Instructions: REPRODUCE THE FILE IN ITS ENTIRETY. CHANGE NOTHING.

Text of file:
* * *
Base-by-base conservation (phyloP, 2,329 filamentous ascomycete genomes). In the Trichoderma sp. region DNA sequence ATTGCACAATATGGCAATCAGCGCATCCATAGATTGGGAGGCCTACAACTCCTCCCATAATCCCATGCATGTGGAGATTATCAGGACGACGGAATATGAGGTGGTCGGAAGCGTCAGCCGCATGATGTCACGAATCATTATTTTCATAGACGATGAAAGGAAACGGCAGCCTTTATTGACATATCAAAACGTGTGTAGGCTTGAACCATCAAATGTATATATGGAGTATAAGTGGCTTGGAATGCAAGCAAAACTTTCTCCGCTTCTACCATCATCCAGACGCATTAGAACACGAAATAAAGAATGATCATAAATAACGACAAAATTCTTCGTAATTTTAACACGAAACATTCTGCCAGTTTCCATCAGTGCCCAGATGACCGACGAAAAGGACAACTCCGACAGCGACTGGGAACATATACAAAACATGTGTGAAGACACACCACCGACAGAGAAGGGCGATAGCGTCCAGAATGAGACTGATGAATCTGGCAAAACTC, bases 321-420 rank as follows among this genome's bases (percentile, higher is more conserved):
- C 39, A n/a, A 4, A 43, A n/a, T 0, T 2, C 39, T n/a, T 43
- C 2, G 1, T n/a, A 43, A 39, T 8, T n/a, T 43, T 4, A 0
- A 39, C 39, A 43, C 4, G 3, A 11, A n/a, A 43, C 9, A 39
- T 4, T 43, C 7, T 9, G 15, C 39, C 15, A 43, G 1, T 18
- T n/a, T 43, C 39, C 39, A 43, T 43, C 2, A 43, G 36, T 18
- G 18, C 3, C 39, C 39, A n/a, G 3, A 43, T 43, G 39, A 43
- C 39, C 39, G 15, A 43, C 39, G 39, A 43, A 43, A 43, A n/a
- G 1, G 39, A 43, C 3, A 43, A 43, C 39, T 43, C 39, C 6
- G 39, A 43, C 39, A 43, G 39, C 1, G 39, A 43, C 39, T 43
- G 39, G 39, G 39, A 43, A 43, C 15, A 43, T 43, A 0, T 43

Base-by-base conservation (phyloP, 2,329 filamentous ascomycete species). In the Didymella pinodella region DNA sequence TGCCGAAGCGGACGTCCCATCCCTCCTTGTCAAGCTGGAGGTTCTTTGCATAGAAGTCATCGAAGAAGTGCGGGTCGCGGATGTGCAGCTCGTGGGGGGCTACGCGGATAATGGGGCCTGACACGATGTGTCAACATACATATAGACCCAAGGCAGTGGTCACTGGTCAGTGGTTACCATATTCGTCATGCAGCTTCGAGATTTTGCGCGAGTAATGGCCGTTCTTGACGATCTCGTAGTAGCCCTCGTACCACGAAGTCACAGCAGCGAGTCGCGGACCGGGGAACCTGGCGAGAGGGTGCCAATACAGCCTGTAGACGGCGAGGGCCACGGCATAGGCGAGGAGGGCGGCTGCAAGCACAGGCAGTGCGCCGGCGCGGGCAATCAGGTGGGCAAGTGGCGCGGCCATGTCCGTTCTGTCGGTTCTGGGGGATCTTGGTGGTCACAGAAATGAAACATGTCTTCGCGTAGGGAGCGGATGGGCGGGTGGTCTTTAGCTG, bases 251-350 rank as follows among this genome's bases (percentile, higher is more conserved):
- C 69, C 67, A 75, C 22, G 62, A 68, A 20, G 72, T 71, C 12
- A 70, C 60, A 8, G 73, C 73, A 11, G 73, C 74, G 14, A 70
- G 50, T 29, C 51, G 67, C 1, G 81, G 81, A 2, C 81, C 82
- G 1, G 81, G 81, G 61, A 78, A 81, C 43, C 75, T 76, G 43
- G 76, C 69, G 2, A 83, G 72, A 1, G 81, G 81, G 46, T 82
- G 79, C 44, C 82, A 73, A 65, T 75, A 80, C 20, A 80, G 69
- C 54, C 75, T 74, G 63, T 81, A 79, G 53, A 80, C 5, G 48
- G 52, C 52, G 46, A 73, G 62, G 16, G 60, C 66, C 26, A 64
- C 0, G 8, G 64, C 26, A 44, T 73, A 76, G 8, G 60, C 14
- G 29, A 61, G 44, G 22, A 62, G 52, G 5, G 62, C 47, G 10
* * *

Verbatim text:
Base-by-base conservation (phyloP, 2,329 filamentous ascomycete genomes). In the Trichoderma sp. region DNA sequence ATTGCACAATATGGCAATCAGCGCATCCATAGATTGGGAGGCCTACAACTCCTCCCATAATCCCATGCATGTGGAGATTATCAGGACGACGGAATATGAGGTGGTCGGAAGCGTCAGCCGCATGATGTCACGAATCATTATTTTCATAGACGATGAAAGGAAACGGCAGCCTTTATTGACATATCAAAACGTGTGTAGGCTTGAACCATCAAATGTATATATGGAGTATAAGTGGCTTGGAATGCAAGCAAAACTTTCTCCGCTTCTACCATCATCCAGACGCATTAGAACACGAAATAAAGAATGATCATAAATAACGACAAAATTCTTCGTAATTTTAACACGAAACATTCTGCCAGTTTCCATCAGTGCCCAGATGACCGACGAAAAGGACAACTCCGACAGCGACTGGGAACATATACAAAACATGTGTGAAGACACACCACCGACAGAGAAGGGCGATAGCGTCCAGAATGAGACTGATGAATCTGGCAAAACTC, bases 321-420 rank as follows among this genome's bases (percentile, higher is more conserved):
- C 39, A n/a, A 4, A 43, A n/a, T 0, T 2, C 39, T n/a, T 43
- C 2, G 1, T n/a, A 43, A 39, T 8, T n/a, T 43, T 4, A 0
- A 39, C 39, A 43, C 4, G 3, A 11, A n/a, A 43, C 9, A 39
- T 4, T 43, C 7, T 9, G 15, C 39, C 15, A 43, G 1, T 18
- T n/a, T 43, C 39, C 39, A 43, T 43, C 2, A 43, G 36, T 18
- G 18, C 3, C 39, C 39, A n/a, G 3, A 43, T 43, G 39, A 43
- C 39, C 39, G 15, A 43, C 39, G 39, A 43, A 43, A 43, A n/a
- G 1, G 39, A 43, C 3, A 43, A 43, C 39, T 43, C 39, C 6
- G 39, A 43, C 39, A 43, G 39, C 1, G 39, A 43, C 39, T 43
- G 39, G 39, G 39, A 43, A 43, C 15, A 43, T 43, A 0, T 43

Base-by-base conservation (phyloP, 2,329 filamentous ascomycete species). In the Didymella pinodella region DNA sequence TGCCGAAGCGGACGTCCCATCCCTCCTTGTCAAGCTGGAGGTTCTTTGCATAGAAGTCATCGAAGAAGTGCGGGTCGCGGATGTGCAGCTCGTGGGGGGCTACGCGGATAATGGGGCCTGACACGATGTGTCAACATACATATAGACCCAAGGCAGTGGTCACTGGTCAGTGGTTACCATATTCGTCATGCAGCTTCGAGATTTTGCGCGAGTAATGGCCGTTCTTGACGATCTCGTAGTAGCCCTCGTACCACGAAGTCACAGCAGCGAGTCGCGGACCGGGGAACCTGGCGAGAGGGTGCCAATACAGCCTGTAGACGGCGAGGGCCACGGCATAGGCGAGGAGGGCGGCTGCAAGCACAGGCAGTGCGCCGGCGCGGGCAATCAGGTGGGCAAGTGGCGCGGCCATGTCCGTTCTGTCGGTTCTGGGGGATCTTGGTGGTCACAGAAATGAAACATGTCTTCGCGTAGGGAGCGGATGGGCGGGTGGTCTTTAGCTG, bases 251-350 rank as follows among this genome's bases (percentile, higher is more conserved):
- C 69, C 67, A 75, C 22, G 62, A 68, A 20, G 72, T 71, C 12
- A 70, C 60, A 8, G 73, C 73, A 11, G 73, C 74, G 14, A 70
- G 50, T 29, C 51, G 67, C 1, G 81, G 81, A 2, C 81, C 82
- G 1, G 81, G 81, G 61, A 78, A 81, C 43, C 75, T 76, G 43
- G 76, C 69, G 2, A 83, G 72, A 1, G 81, G 81, G 46, T 82
- G 79, C 44, C 82, A 73, A 65, T 75, A 80, C 20, A 80, G 69
- C 54, C 75, T 74, G 63, T 81, A 79, G 53, A 80, C 5, G 48
- G 52, C 52, G 46, A 73, G 62, G 16, G 60, C 66, C 26, A 64
- C 0, G 8, G 64, C 26, A 44, T 73, A 76, G 8, G 60, C 14
- G 29, A 61, G 44, G 22, A 62, G 52, G 5, G 62, C 47, G 10